Ciao! I’ts been a bit quiet on the blog the last week and the reason is that I’m on holiday around Italy. If you follow me on Instagram or Snapchat (username on both is ingridesign) you might have seen already, but the last days we stayed in a lovely airbnb in Torino city centre. It was in a typical Italian 18th century building, but the apartment itself was quite white and modern, with an industrial vibe and quirky details. I thought I would share some detailed shots I took while there, and if you want to see the full listing you can find it here.














Now I’m off to Alba, so follow along on social media if you want to see more!

// Photo credit: Ingrid Opstad




Earlier this month I spent a lovely week in Norway visiting family & friends, and was so lucky to be there on the hottest week this year to actually experience the Norwegian summer in full. What I love about the Norwegian summer is that on hot days (yes they do exist!) there is still a fresh breeze that keeps you from feeling too hot. On a day like that people tend to spend as much time as possible outside going to the nearest beach or for hikes in the beautiful nature. For me there is nothing like a long walk along the fjord to clear your head and breath in the cool air.

This particular fjord is in Sandnes where I am from, a lovely little place in the region of Rogaland. Even though it is quite small it is actually the 8th largest city in Norway and is located south of the city of Stavanger which is larger and a great place to visit.




And when we are on the subject of water, there is nothing as good as the seafood selection you find in Scandinavia! In my family we always have seafood on Friday evenings, and my dad goes to our local fisherman to purchase freshly caught prawns, crabs and lobsters on his way home from work. It is the best part of the week for sure, so good and healthy.



This time I managed to stop by the Swords in Rock! This 10 meter tall monument of three swords is placed in Hafrsfjord, Stavanger to commemorate the battle that united Norway into one kingdom in 872. It is situated in the beautiful scenery of the Møllebukta area, on the inner part of the fjord where you can also find a popular beach. The monument is really impressive and a popular photo-op for tourists!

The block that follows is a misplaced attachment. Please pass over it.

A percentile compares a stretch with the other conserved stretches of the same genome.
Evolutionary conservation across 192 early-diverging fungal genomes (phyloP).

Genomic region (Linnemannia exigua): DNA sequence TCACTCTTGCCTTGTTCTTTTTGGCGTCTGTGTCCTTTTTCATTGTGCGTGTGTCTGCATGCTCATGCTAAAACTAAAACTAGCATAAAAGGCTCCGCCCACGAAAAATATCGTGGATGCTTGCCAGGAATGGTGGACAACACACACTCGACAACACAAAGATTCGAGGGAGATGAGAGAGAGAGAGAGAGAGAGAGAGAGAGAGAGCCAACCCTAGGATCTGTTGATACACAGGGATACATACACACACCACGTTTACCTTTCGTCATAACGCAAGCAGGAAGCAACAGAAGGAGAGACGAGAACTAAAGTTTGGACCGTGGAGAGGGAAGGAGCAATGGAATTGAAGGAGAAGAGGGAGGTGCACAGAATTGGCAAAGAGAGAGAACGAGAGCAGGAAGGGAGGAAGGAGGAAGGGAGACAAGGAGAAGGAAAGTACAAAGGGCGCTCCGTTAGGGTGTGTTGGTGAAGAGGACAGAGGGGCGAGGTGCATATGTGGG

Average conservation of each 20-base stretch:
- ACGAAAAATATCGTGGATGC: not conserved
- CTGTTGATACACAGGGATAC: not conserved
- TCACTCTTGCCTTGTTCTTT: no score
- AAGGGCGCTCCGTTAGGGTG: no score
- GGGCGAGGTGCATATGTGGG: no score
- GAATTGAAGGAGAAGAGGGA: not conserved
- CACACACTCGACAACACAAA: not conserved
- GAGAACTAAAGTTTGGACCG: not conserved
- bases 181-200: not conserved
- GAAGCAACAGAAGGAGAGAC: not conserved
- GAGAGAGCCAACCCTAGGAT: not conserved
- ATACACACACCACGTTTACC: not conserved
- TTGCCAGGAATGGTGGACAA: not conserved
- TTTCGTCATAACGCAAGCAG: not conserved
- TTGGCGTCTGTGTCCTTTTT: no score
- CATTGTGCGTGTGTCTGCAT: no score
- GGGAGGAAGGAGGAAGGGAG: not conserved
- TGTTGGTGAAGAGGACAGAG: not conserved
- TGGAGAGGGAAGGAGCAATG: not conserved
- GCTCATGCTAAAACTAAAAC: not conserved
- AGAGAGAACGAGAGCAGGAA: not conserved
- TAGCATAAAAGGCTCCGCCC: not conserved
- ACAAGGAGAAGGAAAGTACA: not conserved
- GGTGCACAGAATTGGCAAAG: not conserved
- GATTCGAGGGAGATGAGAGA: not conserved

I also had a trip into Stavanger where I had a walk around in Fargegata (the colourful street), a must-see! It is a street full of wooden houses in all colours with a very creative and fun vibe. Here you can find a range of cafes, bars and little shops – the perfect place to stop for a coffee or a beer in the summer. I went to Hanekam for a outdoor drink, or utepils as we Norwegians would say. This quirky bar has a very cool and vintage interior, with a lot of little special touches like the sink in the toilet thats made out of a whole drum-set.






And of-course I had to get some deliciously sweet Norwegian strawberries before I left, because it isn’t summer until you do!

Now when its so hot here in Italy I am dreaming about Scandinavian summer days, so I might have to escape back to Norway later this summer.. Stay tuned!

// Photo credit: Ingrid Opstad




The BYOH Matcha bar in Copenhagen recently got a makeover by Norm Architects and it looks so lovely and bright with its simple, white interior. The place is filled with items from Menu and has a lot of lovely green additions throughout to match the name perfectly.

Here you can get anything from healthy drinks and smoothies, to salads and sweet treats all with matcha in. On their website you can also purchase a variety of matcha ingredients and find a selection of recipes to create at home.






// Photo credit: Norm Architects




Väkst is a lovely & green restaurant in Copenhagen. In the middle of the restaurant there is a large greenhouse, built through the two floors of the space, created to transport guest into the sensation of a lush garden – in the heart of the city. Here guests are invited to an informal and Nordic dining experience. The menu takes great emphasis on seasonal vegetables, alongside barbequed steak, full-cooked fish and fresh shellfish.

Lightbulbs and sails are hanging from the ceiling and the floor is painted to look like a giant tablecloth, which together with all the green plants gives you the feeling of being at a stylish garden party!






// Photo credit: Chris Tonnesen




Easter, or Påske as we say in Norway, has always been one of my favourite holidays and I think its mostly because of the relaxed atmosphere & the fact that the sun finally returns. This time of year marks the end of the winter, and is an important time in Norway giving us a chance to celebrate the arrival of Spring after the long and dark winter. For me Easter is all about family & friends, staying home and of course candy! Its a nice time to spend with the people you love, without the fuss that Christmas can bring..